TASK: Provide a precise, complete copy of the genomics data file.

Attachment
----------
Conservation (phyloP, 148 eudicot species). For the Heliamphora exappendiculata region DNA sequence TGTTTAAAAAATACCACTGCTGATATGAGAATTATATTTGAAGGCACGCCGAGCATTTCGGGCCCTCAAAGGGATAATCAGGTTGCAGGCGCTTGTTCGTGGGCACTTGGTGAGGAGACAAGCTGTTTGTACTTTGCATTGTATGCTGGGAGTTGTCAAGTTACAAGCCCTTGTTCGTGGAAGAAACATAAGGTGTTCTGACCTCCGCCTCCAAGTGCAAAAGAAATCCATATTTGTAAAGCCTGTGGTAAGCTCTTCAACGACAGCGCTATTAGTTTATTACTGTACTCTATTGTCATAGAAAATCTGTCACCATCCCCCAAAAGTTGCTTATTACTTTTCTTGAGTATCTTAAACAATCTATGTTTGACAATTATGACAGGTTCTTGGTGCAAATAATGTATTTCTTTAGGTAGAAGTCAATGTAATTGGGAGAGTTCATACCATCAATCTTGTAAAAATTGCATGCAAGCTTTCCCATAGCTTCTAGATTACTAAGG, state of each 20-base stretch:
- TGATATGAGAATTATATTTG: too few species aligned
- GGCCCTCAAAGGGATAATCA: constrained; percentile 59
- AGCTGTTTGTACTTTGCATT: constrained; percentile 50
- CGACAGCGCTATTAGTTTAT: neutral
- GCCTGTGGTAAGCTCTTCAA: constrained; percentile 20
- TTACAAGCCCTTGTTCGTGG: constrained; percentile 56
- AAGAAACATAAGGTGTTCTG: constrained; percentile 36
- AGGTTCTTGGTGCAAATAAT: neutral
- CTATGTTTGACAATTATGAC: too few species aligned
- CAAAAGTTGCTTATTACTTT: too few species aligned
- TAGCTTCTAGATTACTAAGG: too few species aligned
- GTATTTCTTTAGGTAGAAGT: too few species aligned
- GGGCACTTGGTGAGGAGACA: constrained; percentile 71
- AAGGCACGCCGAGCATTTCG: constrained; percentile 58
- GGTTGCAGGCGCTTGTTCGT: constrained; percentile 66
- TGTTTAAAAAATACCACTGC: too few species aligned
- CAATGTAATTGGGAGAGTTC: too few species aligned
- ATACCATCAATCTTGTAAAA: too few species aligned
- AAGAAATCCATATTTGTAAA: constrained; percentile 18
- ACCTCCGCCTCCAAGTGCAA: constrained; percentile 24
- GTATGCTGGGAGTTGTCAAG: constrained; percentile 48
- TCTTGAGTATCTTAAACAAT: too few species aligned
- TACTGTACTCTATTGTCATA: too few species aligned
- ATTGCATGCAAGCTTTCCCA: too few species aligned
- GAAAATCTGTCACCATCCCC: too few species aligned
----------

Conservation (phyloP, 148 eudicot species). For the Heliamphora exappendiculata region DNA sequence TGTTTAAAAAATACCACTGCTGATATGAGAATTATATTTGAAGGCACGCCGAGCATTTCGGGCCCTCAAAGGGATAATCAGGTTGCAGGCGCTTGTTCGTGGGCACTTGGTGAGGAGACAAGCTGTTTGTACTTTGCATTGTATGCTGGGAGTTGTCAAGTTACAAGCCCTTGTTCGTGGAAGAAACATAAGGTGTTCTGACCTCCGCCTCCAAGTGCAAAAGAAATCCATATTTGTAAAGCCTGTGGTAAGCTCTTCAACGACAGCGCTATTAGTTTATTACTGTACTCTATTGTCATAGAAAATCTGTCACCATCCCCCAAAAGTTGCTTATTACTTTTCTTGAGTATCTTAAACAATCTATGTTTGACAATTATGACAGGTTCTTGGTGCAAATAATGTATTTCTTTAGGTAGAAGTCAATGTAATTGGGAGAGTTCATACCATCAATCTTGTAAAAATTGCATGCAAGCTTTCCCATAGCTTCTAGATTACTAAGG, state of each 20-base stretch:
- TGATATGAGAATTATATTTG: too few species aligned
- GGCCCTCAAAGGGATAATCA: constrained; percentile 59
- AGCTGTTTGTACTTTGCATT: constrained; percentile 50
- CGACAGCGCTATTAGTTTAT: neutral
- GCCTGTGGTAAGCTCTTCAA: constrained; percentile 20
- TTACAAGCCCTTGTTCGTGG: constrained; percentile 56
- AAGAAACATAAGGTGTTCTG: constrained; percentile 36
- AGGTTCTTGGTGCAAATAAT: neutral
- CTATGTTTGACAATTATGAC: too few species aligned
- CAAAAGTTGCTTATTACTTT: too few species aligned
- TAGCTTCTAGATTACTAAGG: too few species aligned
- GTATTTCTTTAGGTAGAAGT: too few species aligned
- GGGCACTTGGTGAGGAGACA: constrained; percentile 71
- AAGGCACGCCGAGCATTTCG: constrained; percentile 58
- GGTTGCAGGCGCTTGTTCGT: constrained; percentile 66
- TGTTTAAAAAATACCACTGC: too few species aligned
- CAATGTAATTGGGAGAGTTC: too few species aligned
- ATACCATCAATCTTGTAAAA: too few species aligned
- AAGAAATCCATATTTGTAAA: constrained; percentile 18
- ACCTCCGCCTCCAAGTGCAA: constrained; percentile 24
- GTATGCTGGGAGTTGTCAAG: constrained; percentile 48
- TCTTGAGTATCTTAAACAAT: too few species aligned
- TACTGTACTCTATTGTCATA: too few species aligned
- ATTGCATGCAAGCTTTCCCA: too few species aligned
- GAAAATCTGTCACCATCCCC: too few species aligned